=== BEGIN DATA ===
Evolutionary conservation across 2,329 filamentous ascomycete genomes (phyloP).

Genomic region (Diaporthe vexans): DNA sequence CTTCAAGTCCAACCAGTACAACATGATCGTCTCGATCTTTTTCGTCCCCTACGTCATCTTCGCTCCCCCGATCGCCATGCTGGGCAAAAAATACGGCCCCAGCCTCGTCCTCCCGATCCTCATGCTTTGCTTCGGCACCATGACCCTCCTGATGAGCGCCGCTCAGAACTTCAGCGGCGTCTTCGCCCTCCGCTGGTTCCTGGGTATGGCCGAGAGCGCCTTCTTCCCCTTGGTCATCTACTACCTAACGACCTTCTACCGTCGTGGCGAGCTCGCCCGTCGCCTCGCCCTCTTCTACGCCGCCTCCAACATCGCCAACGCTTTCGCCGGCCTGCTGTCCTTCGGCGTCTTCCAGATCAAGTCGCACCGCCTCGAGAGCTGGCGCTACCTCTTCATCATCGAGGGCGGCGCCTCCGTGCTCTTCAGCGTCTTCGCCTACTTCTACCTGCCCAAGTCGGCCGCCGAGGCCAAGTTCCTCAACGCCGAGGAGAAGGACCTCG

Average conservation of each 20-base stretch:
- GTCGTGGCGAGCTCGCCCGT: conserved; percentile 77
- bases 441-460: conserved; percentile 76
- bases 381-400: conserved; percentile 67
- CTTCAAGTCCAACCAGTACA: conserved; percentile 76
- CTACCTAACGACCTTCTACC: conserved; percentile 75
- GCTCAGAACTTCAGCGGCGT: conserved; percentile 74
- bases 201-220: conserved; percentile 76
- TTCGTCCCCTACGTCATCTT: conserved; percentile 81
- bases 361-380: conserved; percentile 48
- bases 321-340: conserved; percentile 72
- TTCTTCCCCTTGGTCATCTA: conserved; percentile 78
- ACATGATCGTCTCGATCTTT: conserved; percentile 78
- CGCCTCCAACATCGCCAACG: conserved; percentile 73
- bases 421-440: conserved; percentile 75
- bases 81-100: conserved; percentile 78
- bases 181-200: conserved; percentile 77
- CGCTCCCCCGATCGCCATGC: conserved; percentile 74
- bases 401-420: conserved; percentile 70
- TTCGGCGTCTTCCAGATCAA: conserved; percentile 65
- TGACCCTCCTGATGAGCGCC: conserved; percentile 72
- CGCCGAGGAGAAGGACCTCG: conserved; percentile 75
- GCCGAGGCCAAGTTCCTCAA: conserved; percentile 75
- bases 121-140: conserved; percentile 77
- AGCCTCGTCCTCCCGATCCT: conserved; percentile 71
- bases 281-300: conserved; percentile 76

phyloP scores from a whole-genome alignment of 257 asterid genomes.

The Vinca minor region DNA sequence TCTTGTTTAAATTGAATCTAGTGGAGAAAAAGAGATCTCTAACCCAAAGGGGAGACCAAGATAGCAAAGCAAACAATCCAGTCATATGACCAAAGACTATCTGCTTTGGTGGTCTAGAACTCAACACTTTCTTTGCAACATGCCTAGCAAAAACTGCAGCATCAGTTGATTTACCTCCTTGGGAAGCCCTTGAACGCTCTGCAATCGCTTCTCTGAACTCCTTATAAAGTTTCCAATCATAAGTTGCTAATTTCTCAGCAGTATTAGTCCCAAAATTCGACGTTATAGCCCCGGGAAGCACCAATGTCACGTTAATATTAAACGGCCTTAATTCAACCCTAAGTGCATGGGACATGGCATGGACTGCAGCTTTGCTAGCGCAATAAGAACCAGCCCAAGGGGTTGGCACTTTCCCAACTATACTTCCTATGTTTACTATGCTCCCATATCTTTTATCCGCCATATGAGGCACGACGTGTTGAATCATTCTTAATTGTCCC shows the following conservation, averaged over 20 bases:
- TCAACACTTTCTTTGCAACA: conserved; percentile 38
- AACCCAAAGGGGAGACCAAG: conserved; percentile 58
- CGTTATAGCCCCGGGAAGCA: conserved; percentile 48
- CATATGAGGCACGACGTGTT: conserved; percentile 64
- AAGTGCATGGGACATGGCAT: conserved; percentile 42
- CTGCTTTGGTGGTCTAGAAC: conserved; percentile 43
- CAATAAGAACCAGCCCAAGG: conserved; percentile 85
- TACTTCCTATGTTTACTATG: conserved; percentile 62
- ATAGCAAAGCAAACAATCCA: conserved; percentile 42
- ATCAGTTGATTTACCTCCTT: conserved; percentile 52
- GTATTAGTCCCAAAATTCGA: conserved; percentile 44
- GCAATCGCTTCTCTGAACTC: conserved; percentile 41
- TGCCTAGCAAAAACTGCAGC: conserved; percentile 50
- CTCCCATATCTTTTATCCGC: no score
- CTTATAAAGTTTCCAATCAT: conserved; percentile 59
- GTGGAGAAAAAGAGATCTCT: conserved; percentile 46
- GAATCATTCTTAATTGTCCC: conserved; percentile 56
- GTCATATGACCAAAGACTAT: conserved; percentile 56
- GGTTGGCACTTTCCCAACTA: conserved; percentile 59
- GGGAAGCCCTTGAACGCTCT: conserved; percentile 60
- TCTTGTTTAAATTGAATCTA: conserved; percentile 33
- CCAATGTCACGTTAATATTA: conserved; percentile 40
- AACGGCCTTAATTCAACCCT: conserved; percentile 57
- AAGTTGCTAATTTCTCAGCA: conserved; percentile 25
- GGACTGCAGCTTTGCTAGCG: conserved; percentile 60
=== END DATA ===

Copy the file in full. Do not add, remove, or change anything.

Evolutionary conservation across 2,329 filamentous ascomycete genomes (phyloP).

Genomic region (Diaporthe vexans): DNA sequence CTTCAAGTCCAACCAGTACAACATGATCGTCTCGATCTTTTTCGTCCCCTACGTCATCTTCGCTCCCCCGATCGCCATGCTGGGCAAAAAATACGGCCCCAGCCTCGTCCTCCCGATCCTCATGCTTTGCTTCGGCACCATGACCCTCCTGATGAGCGCCGCTCAGAACTTCAGCGGCGTCTTCGCCCTCCGCTGGTTCCTGGGTATGGCCGAGAGCGCCTTCTTCCCCTTGGTCATCTACTACCTAACGACCTTCTACCGTCGTGGCGAGCTCGCCCGTCGCCTCGCCCTCTTCTACGCCGCCTCCAACATCGCCAACGCTTTCGCCGGCCTGCTGTCCTTCGGCGTCTTCCAGATCAAGTCGCACCGCCTCGAGAGCTGGCGCTACCTCTTCATCATCGAGGGCGGCGCCTCCGTGCTCTTCAGCGTCTTCGCCTACTTCTACCTGCCCAAGTCGGCCGCCGAGGCCAAGTTCCTCAACGCCGAGGAGAAGGACCTCG

Average conservation of each 20-base stretch:
- GTCGTGGCGAGCTCGCCCGT: conserved; percentile 77
- bases 441-460: conserved; percentile 76
- bases 381-400: conserved; percentile 67
- CTTCAAGTCCAACCAGTACA: conserved; percentile 76
- CTACCTAACGACCTTCTACC: conserved; percentile 75
- GCTCAGAACTTCAGCGGCGT: conserved; percentile 74
- bases 201-220: conserved; percentile 76
- TTCGTCCCCTACGTCATCTT: conserved; percentile 81
- bases 361-380: conserved; percentile 48
- bases 321-340: conserved; percentile 72
- TTCTTCCCCTTGGTCATCTA: conserved; percentile 78
- ACATGATCGTCTCGATCTTT: conserved; percentile 78
- CGCCTCCAACATCGCCAACG: conserved; percentile 73
- bases 421-440: conserved; percentile 75
- bases 81-100: conserved; percentile 78
- bases 181-200: conserved; percentile 77
- CGCTCCCCCGATCGCCATGC: conserved; percentile 74
- bases 401-420: conserved; percentile 70
- TTCGGCGTCTTCCAGATCAA: conserved; percentile 65
- TGACCCTCCTGATGAGCGCC: conserved; percentile 72
- CGCCGAGGAGAAGGACCTCG: conserved; percentile 75
- GCCGAGGCCAAGTTCCTCAA: conserved; percentile 75
- bases 121-140: conserved; percentile 77
- AGCCTCGTCCTCCCGATCCT: conserved; percentile 71
- bases 281-300: conserved; percentile 76

phyloP scores from a whole-genome alignment of 257 asterid genomes.

The Vinca minor region DNA sequence TCTTGTTTAAATTGAATCTAGTGGAGAAAAAGAGATCTCTAACCCAAAGGGGAGACCAAGATAGCAAAGCAAACAATCCAGTCATATGACCAAAGACTATCTGCTTTGGTGGTCTAGAACTCAACACTTTCTTTGCAACATGCCTAGCAAAAACTGCAGCATCAGTTGATTTACCTCCTTGGGAAGCCCTTGAACGCTCTGCAATCGCTTCTCTGAACTCCTTATAAAGTTTCCAATCATAAGTTGCTAATTTCTCAGCAGTATTAGTCCCAAAATTCGACGTTATAGCCCCGGGAAGCACCAATGTCACGTTAATATTAAACGGCCTTAATTCAACCCTAAGTGCATGGGACATGGCATGGACTGCAGCTTTGCTAGCGCAATAAGAACCAGCCCAAGGGGTTGGCACTTTCCCAACTATACTTCCTATGTTTACTATGCTCCCATATCTTTTATCCGCCATATGAGGCACGACGTGTTGAATCATTCTTAATTGTCCC shows the following conservation, averaged over 20 bases:
- TCAACACTTTCTTTGCAACA: conserved; percentile 38
- AACCCAAAGGGGAGACCAAG: conserved; percentile 58
- CGTTATAGCCCCGGGAAGCA: conserved; percentile 48
- CATATGAGGCACGACGTGTT: conserved; percentile 64
- AAGTGCATGGGACATGGCAT: conserved; percentile 42
- CTGCTTTGGTGGTCTAGAAC: conserved; percentile 43
- CAATAAGAACCAGCCCAAGG: conserved; percentile 85
- TACTTCCTATGTTTACTATG: conserved; percentile 62
- ATAGCAAAGCAAACAATCCA: conserved; percentile 42
- ATCAGTTGATTTACCTCCTT: conserved; percentile 52
- GTATTAGTCCCAAAATTCGA: conserved; percentile 44
- GCAATCGCTTCTCTGAACTC: conserved; percentile 41
- TGCCTAGCAAAAACTGCAGC: conserved; percentile 50
- CTCCCATATCTTTTATCCGC: no score
- CTTATAAAGTTTCCAATCAT: conserved; percentile 59
- GTGGAGAAAAAGAGATCTCT: conserved; percentile 46
- GAATCATTCTTAATTGTCCC: conserved; percentile 56
- GTCATATGACCAAAGACTAT: conserved; percentile 56
- GGTTGGCACTTTCCCAACTA: conserved; percentile 59
- GGGAAGCCCTTGAACGCTCT: conserved; percentile 60
- TCTTGTTTAAATTGAATCTA: conserved; percentile 33
- CCAATGTCACGTTAATATTA: conserved; percentile 40
- AACGGCCTTAATTCAACCCT: conserved; percentile 57
- AAGTTGCTAATTTCTCAGCA: conserved; percentile 25
- GGACTGCAGCTTTGCTAGCG: conserved; percentile 60